Joint injuries are very common in the athletic population, especially professional soccer players, with an incidence of 10 to 35.5 injuries per 1000 hours. Most soccer-related joint injuries occur in the lower extremities, with 16% to 46% occurring in the knee and 17% to 40% occurring in the ankle. Because of the limited healing capacity of cartilage and other intra-articular soft tissue structures, such as anterior cruciate ligament (ACL) and meniscus, joint injuries often lead to the development of early disabling osteoarthritis. Osteoarthritis in soccer players is 5 to 12 times more frequent than in the general population and diagnosed 4 to 5 years earlier. It remains a major cause of disability from this sport. This review focuses on the epidemiology of soccer-related joint injuries and subsequent development of osteoarthritis in the hip, knee, and ankle joints. As well, two different pathways for pathogenesis are described: (1) primary osteoarthritis via direct trauma to the articular cartilage and (2) secondary osteoarthritis that occurs indirectly through injury to the soft tissue structures that subsequently result in articular cartilage degeneration and loss.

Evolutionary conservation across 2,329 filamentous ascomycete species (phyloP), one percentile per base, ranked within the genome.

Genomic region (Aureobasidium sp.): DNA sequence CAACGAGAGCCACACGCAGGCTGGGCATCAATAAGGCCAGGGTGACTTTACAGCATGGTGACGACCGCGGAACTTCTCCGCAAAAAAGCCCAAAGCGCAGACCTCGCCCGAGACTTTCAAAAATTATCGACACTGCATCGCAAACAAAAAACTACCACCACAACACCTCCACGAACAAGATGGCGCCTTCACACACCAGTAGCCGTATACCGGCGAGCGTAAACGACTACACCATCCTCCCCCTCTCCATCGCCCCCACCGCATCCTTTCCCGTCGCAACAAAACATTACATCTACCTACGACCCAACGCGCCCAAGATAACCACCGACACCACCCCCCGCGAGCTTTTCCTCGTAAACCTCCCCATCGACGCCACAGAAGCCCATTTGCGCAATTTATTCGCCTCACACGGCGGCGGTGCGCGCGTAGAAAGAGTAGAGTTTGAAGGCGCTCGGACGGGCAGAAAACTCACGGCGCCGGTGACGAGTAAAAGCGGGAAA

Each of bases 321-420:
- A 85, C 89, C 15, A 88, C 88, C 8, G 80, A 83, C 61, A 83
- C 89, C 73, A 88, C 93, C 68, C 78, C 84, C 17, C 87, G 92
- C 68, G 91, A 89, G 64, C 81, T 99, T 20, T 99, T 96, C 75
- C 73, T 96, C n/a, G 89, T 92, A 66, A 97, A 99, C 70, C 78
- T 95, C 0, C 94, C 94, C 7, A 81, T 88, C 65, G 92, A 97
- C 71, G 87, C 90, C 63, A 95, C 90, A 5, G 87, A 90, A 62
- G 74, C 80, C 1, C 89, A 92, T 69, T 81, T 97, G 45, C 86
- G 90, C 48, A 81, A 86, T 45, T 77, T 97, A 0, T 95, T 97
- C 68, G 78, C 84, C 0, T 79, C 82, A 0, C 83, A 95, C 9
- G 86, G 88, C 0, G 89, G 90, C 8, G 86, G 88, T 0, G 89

View details for DOI 10.1177/1947603511426882
View details for Web of Science ID 000209218100011
View details for PubMedCentralID PMC4297167